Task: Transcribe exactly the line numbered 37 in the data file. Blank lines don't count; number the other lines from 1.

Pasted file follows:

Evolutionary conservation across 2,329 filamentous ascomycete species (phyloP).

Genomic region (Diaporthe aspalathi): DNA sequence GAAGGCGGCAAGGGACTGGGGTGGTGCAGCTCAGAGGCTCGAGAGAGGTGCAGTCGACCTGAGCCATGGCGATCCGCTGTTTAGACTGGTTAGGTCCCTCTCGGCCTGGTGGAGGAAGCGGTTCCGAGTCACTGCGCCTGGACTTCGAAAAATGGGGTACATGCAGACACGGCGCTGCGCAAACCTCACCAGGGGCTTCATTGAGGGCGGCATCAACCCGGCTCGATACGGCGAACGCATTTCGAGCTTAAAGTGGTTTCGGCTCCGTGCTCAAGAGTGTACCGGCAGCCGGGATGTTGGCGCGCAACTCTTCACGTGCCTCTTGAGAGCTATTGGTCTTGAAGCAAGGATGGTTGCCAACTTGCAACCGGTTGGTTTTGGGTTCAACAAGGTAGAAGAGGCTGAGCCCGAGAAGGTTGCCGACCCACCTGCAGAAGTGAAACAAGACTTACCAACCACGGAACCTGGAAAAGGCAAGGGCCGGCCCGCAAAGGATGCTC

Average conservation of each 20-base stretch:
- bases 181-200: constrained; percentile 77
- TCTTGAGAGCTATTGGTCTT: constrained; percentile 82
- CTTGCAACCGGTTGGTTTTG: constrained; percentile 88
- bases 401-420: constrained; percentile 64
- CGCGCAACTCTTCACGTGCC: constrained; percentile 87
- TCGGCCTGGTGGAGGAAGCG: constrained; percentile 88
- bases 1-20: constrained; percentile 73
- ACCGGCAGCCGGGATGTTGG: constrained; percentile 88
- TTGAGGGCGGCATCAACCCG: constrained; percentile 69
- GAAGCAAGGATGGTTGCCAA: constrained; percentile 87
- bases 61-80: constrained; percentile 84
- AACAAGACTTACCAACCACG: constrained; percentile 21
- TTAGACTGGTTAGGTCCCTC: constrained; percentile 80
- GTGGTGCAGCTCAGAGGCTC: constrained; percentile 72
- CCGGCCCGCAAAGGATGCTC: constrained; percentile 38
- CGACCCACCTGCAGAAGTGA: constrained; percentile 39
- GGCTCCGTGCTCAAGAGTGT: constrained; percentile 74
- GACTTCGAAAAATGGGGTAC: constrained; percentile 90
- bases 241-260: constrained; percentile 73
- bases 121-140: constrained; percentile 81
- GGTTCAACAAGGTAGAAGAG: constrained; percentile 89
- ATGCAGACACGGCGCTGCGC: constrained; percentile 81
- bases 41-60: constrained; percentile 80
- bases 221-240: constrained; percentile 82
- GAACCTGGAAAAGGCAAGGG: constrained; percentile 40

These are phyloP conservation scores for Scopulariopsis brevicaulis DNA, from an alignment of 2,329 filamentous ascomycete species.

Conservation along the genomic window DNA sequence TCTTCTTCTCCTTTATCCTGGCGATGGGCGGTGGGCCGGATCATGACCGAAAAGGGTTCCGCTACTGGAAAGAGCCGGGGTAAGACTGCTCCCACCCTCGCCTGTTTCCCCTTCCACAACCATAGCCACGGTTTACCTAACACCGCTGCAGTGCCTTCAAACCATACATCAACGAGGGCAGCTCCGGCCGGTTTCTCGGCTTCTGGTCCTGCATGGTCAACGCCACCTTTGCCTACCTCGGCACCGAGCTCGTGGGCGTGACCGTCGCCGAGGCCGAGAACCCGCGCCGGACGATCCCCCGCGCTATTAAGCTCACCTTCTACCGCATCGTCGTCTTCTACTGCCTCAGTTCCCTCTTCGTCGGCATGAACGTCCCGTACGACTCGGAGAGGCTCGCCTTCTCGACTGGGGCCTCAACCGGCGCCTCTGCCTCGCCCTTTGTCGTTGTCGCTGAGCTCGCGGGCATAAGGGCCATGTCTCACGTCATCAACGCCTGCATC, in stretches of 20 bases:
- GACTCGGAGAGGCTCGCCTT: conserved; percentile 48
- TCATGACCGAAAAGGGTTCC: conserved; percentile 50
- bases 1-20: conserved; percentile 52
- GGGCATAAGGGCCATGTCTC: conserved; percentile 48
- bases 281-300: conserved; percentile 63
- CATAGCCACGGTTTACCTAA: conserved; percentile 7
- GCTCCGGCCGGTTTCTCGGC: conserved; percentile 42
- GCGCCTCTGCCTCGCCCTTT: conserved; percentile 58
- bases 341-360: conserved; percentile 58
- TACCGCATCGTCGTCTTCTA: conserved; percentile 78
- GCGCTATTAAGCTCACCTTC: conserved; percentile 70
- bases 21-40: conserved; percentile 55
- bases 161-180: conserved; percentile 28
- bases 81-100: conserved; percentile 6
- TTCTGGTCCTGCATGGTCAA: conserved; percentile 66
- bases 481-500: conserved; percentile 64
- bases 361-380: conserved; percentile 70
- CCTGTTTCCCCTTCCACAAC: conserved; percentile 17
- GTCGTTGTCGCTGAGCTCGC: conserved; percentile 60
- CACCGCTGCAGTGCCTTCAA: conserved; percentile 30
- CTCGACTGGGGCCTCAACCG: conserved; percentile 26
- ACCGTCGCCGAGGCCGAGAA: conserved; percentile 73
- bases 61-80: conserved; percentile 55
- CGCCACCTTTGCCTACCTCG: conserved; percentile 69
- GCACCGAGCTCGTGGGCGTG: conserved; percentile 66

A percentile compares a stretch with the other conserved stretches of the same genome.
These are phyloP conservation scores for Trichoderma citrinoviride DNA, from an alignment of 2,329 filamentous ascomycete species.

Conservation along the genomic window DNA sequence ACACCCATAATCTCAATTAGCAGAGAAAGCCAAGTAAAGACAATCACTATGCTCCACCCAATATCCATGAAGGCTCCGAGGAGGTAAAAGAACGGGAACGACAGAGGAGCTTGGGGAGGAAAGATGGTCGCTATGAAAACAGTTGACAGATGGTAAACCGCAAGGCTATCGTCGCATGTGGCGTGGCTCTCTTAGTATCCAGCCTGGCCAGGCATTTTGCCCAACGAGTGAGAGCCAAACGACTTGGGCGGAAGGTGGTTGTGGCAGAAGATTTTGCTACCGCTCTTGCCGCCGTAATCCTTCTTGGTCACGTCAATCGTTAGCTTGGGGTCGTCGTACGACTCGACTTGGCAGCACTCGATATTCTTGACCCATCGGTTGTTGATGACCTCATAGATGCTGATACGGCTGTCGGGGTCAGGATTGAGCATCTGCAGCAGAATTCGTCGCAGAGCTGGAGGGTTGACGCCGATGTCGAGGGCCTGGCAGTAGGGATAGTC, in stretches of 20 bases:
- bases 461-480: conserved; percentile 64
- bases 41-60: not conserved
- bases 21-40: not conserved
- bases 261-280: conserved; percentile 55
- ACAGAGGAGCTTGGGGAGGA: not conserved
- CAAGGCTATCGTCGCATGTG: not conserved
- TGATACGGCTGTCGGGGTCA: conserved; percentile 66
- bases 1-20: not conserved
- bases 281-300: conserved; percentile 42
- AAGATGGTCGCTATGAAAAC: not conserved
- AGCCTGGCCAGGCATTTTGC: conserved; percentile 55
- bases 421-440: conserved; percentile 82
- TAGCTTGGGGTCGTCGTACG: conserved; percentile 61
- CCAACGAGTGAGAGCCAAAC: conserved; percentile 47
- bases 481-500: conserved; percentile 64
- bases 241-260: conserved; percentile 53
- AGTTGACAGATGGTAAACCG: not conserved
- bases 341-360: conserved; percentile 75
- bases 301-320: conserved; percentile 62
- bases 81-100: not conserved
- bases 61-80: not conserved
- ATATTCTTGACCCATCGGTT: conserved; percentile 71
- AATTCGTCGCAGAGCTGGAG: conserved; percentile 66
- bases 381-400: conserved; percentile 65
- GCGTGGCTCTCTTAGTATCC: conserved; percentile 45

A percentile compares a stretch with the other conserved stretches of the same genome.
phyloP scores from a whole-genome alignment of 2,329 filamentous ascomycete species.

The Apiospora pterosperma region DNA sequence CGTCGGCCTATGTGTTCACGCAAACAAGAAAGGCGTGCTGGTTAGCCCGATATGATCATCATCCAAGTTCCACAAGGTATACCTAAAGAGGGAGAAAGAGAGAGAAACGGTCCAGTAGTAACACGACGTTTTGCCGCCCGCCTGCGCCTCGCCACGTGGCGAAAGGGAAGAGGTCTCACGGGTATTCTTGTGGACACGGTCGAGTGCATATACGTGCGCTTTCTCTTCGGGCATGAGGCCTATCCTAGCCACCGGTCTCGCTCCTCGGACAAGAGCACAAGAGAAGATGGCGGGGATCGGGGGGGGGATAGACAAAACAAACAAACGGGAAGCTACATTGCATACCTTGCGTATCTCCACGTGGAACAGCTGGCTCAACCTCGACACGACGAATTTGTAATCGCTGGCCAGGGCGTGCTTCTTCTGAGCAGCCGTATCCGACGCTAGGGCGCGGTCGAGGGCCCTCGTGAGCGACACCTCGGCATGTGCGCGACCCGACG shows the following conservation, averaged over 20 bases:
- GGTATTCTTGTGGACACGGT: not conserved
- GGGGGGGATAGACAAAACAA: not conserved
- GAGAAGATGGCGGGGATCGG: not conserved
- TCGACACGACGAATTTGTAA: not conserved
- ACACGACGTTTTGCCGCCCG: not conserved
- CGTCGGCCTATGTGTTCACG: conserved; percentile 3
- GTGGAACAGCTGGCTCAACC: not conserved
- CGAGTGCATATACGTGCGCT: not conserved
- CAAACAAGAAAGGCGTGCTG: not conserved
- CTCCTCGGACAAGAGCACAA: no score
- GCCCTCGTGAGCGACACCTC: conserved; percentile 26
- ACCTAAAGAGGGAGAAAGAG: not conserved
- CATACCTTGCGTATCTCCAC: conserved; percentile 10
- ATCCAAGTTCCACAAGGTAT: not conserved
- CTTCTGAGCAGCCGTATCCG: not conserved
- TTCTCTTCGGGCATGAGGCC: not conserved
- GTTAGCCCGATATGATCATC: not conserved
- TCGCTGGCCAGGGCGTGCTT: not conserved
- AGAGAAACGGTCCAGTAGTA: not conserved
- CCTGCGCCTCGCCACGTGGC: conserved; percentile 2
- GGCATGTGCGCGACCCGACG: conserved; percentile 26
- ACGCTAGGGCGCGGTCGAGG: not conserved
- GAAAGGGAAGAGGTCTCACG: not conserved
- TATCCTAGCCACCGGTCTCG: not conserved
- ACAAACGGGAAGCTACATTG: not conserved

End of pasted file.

- GCTCCGGCCGGTTTCTCGGC: conserved; percentile 42